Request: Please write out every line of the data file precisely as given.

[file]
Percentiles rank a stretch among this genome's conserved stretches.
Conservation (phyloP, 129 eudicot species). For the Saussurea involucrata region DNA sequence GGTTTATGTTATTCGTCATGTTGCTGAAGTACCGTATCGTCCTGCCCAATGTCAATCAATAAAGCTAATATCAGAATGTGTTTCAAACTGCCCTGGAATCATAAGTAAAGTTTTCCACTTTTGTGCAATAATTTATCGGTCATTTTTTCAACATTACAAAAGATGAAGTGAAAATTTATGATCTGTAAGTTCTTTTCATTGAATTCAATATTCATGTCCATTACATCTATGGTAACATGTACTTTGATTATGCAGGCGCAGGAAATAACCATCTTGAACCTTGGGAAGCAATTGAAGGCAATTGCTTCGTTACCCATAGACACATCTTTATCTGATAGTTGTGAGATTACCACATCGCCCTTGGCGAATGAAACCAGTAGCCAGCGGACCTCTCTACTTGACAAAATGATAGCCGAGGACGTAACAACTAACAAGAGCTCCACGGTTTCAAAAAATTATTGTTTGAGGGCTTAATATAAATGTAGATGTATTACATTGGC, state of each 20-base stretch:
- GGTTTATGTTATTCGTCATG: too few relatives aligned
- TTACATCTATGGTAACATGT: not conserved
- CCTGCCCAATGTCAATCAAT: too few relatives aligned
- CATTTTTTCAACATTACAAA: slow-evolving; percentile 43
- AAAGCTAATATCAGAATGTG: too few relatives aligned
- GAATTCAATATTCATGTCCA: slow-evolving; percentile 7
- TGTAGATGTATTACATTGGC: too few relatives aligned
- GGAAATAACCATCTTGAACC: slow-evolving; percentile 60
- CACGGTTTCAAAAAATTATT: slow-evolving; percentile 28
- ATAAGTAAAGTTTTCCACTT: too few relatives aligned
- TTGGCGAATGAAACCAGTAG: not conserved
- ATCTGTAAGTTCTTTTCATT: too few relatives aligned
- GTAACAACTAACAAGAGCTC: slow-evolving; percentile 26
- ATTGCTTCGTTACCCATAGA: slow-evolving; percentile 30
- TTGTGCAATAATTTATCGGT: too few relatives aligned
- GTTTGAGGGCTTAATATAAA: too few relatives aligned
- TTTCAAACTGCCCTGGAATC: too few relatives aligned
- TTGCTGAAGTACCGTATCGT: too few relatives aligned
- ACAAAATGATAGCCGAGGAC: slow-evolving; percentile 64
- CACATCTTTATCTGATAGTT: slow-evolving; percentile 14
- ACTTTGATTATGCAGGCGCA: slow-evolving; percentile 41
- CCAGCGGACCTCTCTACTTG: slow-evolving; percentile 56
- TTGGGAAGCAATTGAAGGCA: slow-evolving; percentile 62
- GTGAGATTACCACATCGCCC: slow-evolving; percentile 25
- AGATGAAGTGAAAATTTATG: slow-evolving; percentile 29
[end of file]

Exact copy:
Percentiles rank a stretch among this genome's conserved stretches.
Conservation (phyloP, 129 eudicot species). For the Saussurea involucrata region DNA sequence GGTTTATGTTATTCGTCATGTTGCTGAAGTACCGTATCGTCCTGCCCAATGTCAATCAATAAAGCTAATATCAGAATGTGTTTCAAACTGCCCTGGAATCATAAGTAAAGTTTTCCACTTTTGTGCAATAATTTATCGGTCATTTTTTCAACATTACAAAAGATGAAGTGAAAATTTATGATCTGTAAGTTCTTTTCATTGAATTCAATATTCATGTCCATTACATCTATGGTAACATGTACTTTGATTATGCAGGCGCAGGAAATAACCATCTTGAACCTTGGGAAGCAATTGAAGGCAATTGCTTCGTTACCCATAGACACATCTTTATCTGATAGTTGTGAGATTACCACATCGCCCTTGGCGAATGAAACCAGTAGCCAGCGGACCTCTCTACTTGACAAAATGATAGCCGAGGACGTAACAACTAACAAGAGCTCCACGGTTTCAAAAAATTATTGTTTGAGGGCTTAATATAAATGTAGATGTATTACATTGGC, state of each 20-base stretch:
- GGTTTATGTTATTCGTCATG: too few relatives aligned
- TTACATCTATGGTAACATGT: not conserved
- CCTGCCCAATGTCAATCAAT: too few relatives aligned
- CATTTTTTCAACATTACAAA: slow-evolving; percentile 43
- AAAGCTAATATCAGAATGTG: too few relatives aligned
- GAATTCAATATTCATGTCCA: slow-evolving; percentile 7
- TGTAGATGTATTACATTGGC: too few relatives aligned
- GGAAATAACCATCTTGAACC: slow-evolving; percentile 60
- CACGGTTTCAAAAAATTATT: slow-evolving; percentile 28
- ATAAGTAAAGTTTTCCACTT: too few relatives aligned
- TTGGCGAATGAAACCAGTAG: not conserved
- ATCTGTAAGTTCTTTTCATT: too few relatives aligned
- GTAACAACTAACAAGAGCTC: slow-evolving; percentile 26
- ATTGCTTCGTTACCCATAGA: slow-evolving; percentile 30
- TTGTGCAATAATTTATCGGT: too few relatives aligned
- GTTTGAGGGCTTAATATAAA: too few relatives aligned
- TTTCAAACTGCCCTGGAATC: too few relatives aligned
- TTGCTGAAGTACCGTATCGT: too few relatives aligned
- ACAAAATGATAGCCGAGGAC: slow-evolving; percentile 64
- CACATCTTTATCTGATAGTT: slow-evolving; percentile 14
- ACTTTGATTATGCAGGCGCA: slow-evolving; percentile 41
- CCAGCGGACCTCTCTACTTG: slow-evolving; percentile 56
- TTGGGAAGCAATTGAAGGCA: slow-evolving; percentile 62
- GTGAGATTACCACATCGCCC: slow-evolving; percentile 25
- AGATGAAGTGAAAATTTATG: slow-evolving; percentile 29